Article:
9. 9.  7 They don’t do hockey in South Carolina.

    The answer to inevitable question of how I became a Yankees fan when I was living in South Carolina is that my parents moved there from NY. Grandma remained in NY and took me to Yankees games when I’d visit every summer until we moved back.

    Until the emergence of Derek Jeter, I was voluntarily or involuntarily affiliated by name with the following real or fictional people:

    1. Derek and the Dominoes
    2. Derek Rickman
    3. Derek Bell (the racer, not the baseball player)
    4. Bo Derek
    5. Derek Smalls

    2 There was a time that I called myself Kenny in an attempt to be associated with Kenny Roberts, who I thought was more important than Lincoln, Jefferson, Jesus, Mohammed, and Ghandi at the time. I still will fill out forms that I think will eventually lead to undesirable junk mail as Kenny Roberts. Probably not a cool thing to send Kenny Roberts all of my junk mail, I guess.


  10. 10.  Number of Joshes or Joshuas in Baseball Prospectus’ Player Search: 40

    Number of Brents in Baseball Prospectus’ Player Search: 16. The only ones of note, at least from my glance, are Brent Mayne, Brent Gates (the only players to amass more than a paltry 10 Career WARP), and Brent Lillibridge, a somewhat touted prospect.

    So I wonder if it would have an impact on me to have a rooting interest in a player, or one with a baseball card, at least, who bore my name. I just had to deal with most people knowing of no one else named Brent except Brent Musburger, whom I was not overly fond of as an announcer while growing up.


  11. 11.  10 : Stay tuned for (at some point) the Cardboard Gods profile of slackjawed Padre Brent Strom.


  12. 12.  padres’ reliever heath bell’s cousin drake stars on the nickelodeon show drake & josh. it’s for kids.


  13. 13.  Despite the fact that the lead singer for N’Sync shares my last name, I’ve never felt an urge to be a fan of his. While Cameron Diaz was his main squeeze I thought about transference, but I could remain a non-fan.


  14. 14.  The world is filled with Phil’s so I took to rooting for people born on my birthday.

    JtD and Jose Lopez are not helping.


  15. 15.  At least Von Joshua was a starter for a couple of years with the Giants. All I had for my namesake was backup catcher Phil Roof! I’m glad to see Phil Hughes starting to make a name for himself. The image of you getting together with the other Joshes to vote the douchebag out conjured up memories of the old NYNEX commercial with the Herbs. What was with those hats anyway?


  16. 16.  Stabler played baseball, too. IIRC someone drafted him. THe only baseball Jon that predated me was somne guy that played a few games in the ol’ American Association. Jon Matlack came on the scene three years after I did.


  17. 17.  Another Josh here.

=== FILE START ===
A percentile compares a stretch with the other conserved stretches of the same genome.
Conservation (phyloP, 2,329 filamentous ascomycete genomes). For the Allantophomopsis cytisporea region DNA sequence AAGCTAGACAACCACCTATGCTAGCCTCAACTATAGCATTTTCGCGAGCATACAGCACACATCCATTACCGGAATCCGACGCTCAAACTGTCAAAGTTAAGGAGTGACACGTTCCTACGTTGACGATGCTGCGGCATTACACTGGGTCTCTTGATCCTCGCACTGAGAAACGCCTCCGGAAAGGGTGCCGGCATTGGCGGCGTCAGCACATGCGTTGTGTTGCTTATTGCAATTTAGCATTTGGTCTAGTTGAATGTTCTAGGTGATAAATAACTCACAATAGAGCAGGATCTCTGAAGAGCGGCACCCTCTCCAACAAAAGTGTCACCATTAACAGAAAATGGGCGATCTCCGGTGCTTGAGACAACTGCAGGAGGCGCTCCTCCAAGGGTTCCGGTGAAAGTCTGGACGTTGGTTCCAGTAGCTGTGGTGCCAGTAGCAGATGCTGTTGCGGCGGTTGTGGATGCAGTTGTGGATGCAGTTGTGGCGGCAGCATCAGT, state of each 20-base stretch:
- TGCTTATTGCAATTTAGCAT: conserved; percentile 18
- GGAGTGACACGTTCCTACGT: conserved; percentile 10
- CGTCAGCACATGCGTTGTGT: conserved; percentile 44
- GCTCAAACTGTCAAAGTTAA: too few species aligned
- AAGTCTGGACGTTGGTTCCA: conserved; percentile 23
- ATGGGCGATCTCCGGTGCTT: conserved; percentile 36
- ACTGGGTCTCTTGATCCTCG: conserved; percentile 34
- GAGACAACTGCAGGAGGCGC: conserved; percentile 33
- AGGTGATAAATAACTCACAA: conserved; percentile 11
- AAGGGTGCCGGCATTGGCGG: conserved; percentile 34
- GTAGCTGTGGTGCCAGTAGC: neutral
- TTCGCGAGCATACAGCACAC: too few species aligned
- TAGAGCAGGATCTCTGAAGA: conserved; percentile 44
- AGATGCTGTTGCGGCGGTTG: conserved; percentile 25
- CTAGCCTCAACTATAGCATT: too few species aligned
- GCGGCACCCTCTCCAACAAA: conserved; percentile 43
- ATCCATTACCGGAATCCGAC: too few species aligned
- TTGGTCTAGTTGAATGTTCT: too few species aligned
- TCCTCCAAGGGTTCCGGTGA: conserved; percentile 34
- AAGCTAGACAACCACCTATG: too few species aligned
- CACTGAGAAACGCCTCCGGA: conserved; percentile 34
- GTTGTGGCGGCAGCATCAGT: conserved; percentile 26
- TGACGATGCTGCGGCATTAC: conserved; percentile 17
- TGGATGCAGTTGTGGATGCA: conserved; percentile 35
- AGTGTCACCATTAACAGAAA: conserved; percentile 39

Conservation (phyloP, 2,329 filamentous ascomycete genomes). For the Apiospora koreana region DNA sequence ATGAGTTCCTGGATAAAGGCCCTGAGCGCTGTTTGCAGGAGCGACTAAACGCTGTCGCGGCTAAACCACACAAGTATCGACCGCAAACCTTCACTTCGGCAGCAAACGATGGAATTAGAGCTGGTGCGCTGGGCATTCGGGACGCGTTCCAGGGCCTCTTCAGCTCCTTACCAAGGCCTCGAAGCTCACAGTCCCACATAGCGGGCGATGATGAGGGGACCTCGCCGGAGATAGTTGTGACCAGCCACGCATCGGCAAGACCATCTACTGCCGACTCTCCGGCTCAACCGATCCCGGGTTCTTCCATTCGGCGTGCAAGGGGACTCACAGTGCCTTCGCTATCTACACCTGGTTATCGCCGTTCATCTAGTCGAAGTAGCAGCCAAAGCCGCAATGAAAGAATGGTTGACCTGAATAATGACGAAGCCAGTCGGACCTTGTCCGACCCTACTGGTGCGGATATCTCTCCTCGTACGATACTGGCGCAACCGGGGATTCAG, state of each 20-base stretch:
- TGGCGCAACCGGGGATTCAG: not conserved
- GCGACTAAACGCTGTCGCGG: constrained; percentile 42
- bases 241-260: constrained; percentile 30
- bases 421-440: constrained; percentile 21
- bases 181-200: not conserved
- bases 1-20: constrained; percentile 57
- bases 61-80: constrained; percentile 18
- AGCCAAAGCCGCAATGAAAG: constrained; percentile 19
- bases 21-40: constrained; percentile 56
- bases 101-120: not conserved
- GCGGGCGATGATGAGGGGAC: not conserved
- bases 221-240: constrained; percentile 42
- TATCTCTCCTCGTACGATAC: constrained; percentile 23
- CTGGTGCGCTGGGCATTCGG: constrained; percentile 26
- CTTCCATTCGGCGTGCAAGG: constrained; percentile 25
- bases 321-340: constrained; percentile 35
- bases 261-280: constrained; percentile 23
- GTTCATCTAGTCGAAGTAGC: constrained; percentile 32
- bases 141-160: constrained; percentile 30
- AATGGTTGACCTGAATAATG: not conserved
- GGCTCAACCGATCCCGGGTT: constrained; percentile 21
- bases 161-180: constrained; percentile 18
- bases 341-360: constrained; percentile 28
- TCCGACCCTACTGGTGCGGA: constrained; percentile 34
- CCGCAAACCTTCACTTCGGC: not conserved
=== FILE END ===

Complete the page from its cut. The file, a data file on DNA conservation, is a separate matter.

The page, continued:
The name became mildly popular in the 1970′s and since then has really taken off, hitting the top 5 among male names in the US since about the 1980′s. There are so many little brats out there named Joshua or Josh these days — I liked it better when I had a less common name.


  18. 18.  “Moussed Douchebags” — not half-bad as a band name, for some latter-day incarnation of the spirit moving bands like the Dictators, Dead Milkmen, like that.


  19. 19.  16 You are correct. He turned down minor-league contract offers from the Yankees and Astros to play football at Alabama in 1964.

    The first draft was in 1965. In 1966 the Yankees drafted him in the 10th round (190th overall). In 1967 the Mets drafted him in the 11th round (155th overall) of the January secondary draft. In 1968 the Astros drafted him in the 2nd round (24th overall) of the January draft.

    Rumor has it that he was close to actually signing with the Astros at one point, but decided to pursue football instead.


  20. 20.  19 Funny coinkydink: I was flipping around during a commercial in the DBacks-Cubs game, and saw ESPN2 interviewing Ken Stabler at an Alabama high-school football game.


  21. 21.  14 Mike here, so I did the birthday thing too. Red Rolfe is about the best I can do.

    12 I have an 11 year old, so I get Drake and Josh inflicted on me on a pretty regular basis. They were both on another Nickelodeon show with Amanda Bynes a few years ago, a sketch comedy show which was actually much funnier. It’s not bad, though, really-the little sister is played by Miranda Cosgrove, who was in School of Rock.

    1 I love cream cheese, and have the body to prove it. I look more or less like an out of shape John Kruk. (No, that’s not redundant.)


  22. 22.  Two words: Kurt Bevacqua.


  23. 23.  My first name was always way too common, but I always latched on to players with the last name Jordan. When Michael came on the scene in NC and Chicago, I required no other name sake, for all time. Damn that dude is still a God! Most unbelievable athlete I’ve EVER seen. No one bigger than MJ.


  24. 24.  When I talk to my kids about MJ, I always refer to him as the kids’ “Uncle Michael”. They do it now too.


  25. 25.  re: 18

    The goaltender for the star-crossed, Madison Square Garden-based New York Raiders franchise during the inaugural season of the World Hockey Association in 1972-73 was one Ian Wilkie.

    Make of this what you will, Brer Wilker.


  26. And am I the only one who had to look up “Kenny Roberts?”

    We don’t do motorcycle racing in New York.


  27. ramblinpete: I’m with you. How can someone be so well known in one sport and completely unknown to virtually all other sports fans?

    Josh: I share the same initials as Tom Seaver and for most of his career his playing weight on the back of his cards was 206 which was my street number so I always knew we had a secret connection….or maybe the 206 just connected me to Bruce Boisclair’s batting average.


  28. Damn.

    “October 4, 2009, 7:04 PM ET CHICAGO — The disappointed Chicago Cubs wasted little time making a change, dropping hitting coach Von Joshua after Sunday’s season finale while offering him a similar spot at Triple-A.”

    You always wonder what these guys are up to now… Well, hundreds of millions of dollars in payroll later, the Cubs have found their problem!